Reflection - Fifth Sunday of Easter - Going home

wai-mai-refugee-camp

Wai Mai Refugee Camp. Photo: St Columban Mission Society

St John’s gospel is popular because we read of the intimate discussion and teaching that Jesus gave to his disciples. He was instructing them about their future relationship with himself and with the father. ‘Do not be afraid’, ‘trust in God still and trust in me’.

For centuries believers have read these words that warmed their hearts and brought them into a close relationship with God. They do not have to seek the way themselves, the blueprint has been given to them. It has been given to us.

One of the most popular gospels for a funeral is John chapter 14. The words are addressed to the congregation: do not let your hearts be troubled, trust in God and trust in me. There are many rooms in my Father’s house, I have prepared you a place and I shall return to take you with me so that we may be together.

These consoling words from Jesus are a promise to those have trusted in the promises of Jesus. We hope that the promise has come to pass for the one who has died but also for ourselves who must die one day.

There is a sense of going home to God. ‘Going home’ are words that contain confidence and contentment. The peace that comes when a journey is finished. When we are safe.

Throughout the world, millions of people are on the move looking for a safe home in this world. They leave what was home for a better life somewhere else, anywhere else, knowing they have no future where they are living. ‘Home’ is a far off dream for them as they endure their travels with pain and suffering but hope because they have no other option than to hope.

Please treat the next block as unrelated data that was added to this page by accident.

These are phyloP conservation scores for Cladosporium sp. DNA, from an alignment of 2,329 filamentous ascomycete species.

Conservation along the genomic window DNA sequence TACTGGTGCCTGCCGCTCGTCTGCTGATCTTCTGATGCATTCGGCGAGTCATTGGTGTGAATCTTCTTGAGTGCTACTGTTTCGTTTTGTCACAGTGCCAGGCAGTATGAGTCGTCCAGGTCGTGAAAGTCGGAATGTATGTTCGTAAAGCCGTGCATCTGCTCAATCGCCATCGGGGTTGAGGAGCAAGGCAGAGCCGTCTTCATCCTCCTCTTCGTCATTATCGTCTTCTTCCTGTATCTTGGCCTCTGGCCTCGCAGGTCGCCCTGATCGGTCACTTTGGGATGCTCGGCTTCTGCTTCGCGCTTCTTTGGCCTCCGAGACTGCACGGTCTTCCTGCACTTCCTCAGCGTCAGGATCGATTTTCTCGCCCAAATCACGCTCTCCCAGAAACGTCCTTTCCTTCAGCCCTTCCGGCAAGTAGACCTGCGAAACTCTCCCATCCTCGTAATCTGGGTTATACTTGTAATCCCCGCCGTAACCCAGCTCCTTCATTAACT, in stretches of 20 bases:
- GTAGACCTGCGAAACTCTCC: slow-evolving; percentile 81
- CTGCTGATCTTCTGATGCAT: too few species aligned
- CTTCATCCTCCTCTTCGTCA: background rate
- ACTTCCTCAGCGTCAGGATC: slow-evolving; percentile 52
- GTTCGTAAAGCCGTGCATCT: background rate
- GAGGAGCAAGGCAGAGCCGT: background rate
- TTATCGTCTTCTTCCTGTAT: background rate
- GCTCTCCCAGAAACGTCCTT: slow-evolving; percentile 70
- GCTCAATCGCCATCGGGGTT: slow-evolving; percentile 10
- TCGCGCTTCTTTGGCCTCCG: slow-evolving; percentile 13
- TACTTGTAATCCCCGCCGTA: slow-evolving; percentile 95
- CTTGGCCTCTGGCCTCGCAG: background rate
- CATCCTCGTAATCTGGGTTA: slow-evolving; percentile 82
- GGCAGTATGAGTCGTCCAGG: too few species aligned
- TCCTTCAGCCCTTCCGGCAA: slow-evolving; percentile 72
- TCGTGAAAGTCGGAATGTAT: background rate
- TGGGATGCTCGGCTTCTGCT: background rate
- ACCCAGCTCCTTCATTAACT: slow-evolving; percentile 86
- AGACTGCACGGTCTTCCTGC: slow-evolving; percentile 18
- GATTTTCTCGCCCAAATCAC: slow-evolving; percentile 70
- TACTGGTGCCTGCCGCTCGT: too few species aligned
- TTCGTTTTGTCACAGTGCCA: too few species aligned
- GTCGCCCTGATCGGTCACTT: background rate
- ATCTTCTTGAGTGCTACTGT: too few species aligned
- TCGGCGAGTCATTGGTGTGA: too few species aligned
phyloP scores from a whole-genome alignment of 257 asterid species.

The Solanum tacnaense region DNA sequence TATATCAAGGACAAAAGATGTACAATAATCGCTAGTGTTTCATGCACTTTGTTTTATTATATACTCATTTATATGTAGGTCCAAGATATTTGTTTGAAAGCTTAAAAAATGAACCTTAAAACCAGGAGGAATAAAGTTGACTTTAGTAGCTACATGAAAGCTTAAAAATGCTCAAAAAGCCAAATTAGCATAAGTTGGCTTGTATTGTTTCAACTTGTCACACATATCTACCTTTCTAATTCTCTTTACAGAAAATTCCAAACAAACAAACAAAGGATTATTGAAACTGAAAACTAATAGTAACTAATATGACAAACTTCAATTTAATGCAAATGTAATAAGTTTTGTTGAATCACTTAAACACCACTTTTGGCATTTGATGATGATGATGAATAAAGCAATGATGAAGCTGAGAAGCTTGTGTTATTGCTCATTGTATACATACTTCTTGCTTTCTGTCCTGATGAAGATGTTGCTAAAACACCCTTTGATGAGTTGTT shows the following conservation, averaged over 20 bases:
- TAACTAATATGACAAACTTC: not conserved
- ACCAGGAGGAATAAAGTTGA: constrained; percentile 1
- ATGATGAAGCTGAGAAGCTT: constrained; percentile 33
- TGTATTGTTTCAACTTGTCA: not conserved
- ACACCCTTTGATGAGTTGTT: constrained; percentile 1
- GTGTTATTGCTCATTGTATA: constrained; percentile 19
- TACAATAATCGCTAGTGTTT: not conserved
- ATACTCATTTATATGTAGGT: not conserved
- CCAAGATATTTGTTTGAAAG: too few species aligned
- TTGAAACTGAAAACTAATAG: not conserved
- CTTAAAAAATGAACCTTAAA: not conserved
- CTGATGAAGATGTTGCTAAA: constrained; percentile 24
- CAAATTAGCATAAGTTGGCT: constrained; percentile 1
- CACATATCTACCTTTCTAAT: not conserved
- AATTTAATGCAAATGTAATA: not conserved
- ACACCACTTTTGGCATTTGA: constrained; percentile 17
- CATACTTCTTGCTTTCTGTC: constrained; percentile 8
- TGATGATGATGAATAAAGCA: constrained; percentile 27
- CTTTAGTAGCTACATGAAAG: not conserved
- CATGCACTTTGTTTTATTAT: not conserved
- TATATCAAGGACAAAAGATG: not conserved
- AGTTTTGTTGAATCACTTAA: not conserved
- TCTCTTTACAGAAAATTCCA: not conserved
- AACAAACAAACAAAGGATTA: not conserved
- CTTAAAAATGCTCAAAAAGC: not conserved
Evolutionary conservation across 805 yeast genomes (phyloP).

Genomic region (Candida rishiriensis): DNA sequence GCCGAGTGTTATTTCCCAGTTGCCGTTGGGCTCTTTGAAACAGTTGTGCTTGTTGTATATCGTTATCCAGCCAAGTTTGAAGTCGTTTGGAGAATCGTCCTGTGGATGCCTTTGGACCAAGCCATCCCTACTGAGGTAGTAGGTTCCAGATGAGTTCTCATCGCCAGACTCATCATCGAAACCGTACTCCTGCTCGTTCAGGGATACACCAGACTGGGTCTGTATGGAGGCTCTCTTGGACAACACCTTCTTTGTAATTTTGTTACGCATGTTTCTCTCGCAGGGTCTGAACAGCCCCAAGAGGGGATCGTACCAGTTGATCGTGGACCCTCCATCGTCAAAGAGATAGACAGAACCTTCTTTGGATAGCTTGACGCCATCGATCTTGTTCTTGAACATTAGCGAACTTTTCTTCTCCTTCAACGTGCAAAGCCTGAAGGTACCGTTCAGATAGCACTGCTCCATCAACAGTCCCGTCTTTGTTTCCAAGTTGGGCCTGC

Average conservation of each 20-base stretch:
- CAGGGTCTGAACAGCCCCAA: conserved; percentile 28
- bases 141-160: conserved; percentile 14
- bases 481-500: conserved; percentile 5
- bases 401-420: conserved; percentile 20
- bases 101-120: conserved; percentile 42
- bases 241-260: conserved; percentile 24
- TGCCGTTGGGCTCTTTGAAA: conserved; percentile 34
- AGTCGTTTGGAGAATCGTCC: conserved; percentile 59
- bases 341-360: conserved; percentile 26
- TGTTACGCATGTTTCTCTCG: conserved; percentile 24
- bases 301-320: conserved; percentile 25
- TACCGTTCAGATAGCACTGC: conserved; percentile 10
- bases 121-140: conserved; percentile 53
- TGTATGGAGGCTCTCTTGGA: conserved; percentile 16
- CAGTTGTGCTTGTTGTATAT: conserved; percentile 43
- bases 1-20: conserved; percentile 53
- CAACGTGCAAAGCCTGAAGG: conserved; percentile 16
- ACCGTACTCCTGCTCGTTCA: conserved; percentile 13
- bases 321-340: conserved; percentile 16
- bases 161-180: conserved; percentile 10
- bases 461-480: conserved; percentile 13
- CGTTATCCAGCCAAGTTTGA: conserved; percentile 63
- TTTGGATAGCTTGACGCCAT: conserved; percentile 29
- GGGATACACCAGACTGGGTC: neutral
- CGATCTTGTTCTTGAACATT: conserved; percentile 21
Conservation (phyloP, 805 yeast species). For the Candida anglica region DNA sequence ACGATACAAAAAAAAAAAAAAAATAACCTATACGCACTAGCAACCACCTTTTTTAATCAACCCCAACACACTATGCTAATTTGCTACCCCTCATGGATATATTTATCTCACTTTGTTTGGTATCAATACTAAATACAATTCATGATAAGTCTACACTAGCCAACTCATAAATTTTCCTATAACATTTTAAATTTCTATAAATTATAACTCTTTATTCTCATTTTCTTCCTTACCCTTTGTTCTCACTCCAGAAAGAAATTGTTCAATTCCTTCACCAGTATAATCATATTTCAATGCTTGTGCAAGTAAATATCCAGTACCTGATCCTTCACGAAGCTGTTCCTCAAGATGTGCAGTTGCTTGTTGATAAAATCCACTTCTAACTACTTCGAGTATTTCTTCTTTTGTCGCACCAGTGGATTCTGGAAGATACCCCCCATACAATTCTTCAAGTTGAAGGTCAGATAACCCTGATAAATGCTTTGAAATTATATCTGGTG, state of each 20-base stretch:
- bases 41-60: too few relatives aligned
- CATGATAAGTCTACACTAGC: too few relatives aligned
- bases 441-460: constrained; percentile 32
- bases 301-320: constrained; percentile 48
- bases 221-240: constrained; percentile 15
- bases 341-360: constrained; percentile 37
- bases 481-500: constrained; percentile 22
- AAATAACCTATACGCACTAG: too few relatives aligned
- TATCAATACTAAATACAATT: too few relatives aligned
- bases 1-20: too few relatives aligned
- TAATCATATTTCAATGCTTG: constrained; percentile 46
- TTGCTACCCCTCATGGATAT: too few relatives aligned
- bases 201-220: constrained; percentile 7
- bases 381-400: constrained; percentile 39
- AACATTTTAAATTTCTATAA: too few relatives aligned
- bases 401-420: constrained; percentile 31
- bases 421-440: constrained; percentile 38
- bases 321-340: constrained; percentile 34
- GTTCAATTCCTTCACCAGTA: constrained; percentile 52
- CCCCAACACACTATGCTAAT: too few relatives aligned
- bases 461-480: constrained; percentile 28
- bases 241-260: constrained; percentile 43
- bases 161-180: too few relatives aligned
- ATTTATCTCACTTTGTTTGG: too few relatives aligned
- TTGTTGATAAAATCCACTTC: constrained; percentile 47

The words of Jesus resonate with us who are home in this word and settled. We are bound to help refugees and migrants find a home here in this world before they are called home to live in the presence and glory of God.

We are told that in any group someone will hold the negativity of what the group thinks and feels. They are significant because they reveal the truth of what some in the group are feeling. Thomas is such a person; he always asks the awkward question which is in everyone’s mind.

Thomas doesn’t know where Jesus is going, he wants an unequivocal answer. Jesus, then, refers to himself as the Way, the Truth and the Life. He explains the intimate relationship which he has with the Father and which they will have too.

Philip joins with Thomas and asks for further clarification about the Father. And Jesus responds describing the deep union he has with the Father. He even claimed that those disciples who believed would have the same power for good as Jesus himself, even more.

There was much for them to learn. And the writings in the New Testament relates their journey into the mystery of union with Jesus as their example.

Columban Fr Gary Walker is currently living at the Columban house in Sandgate, Brisbane.

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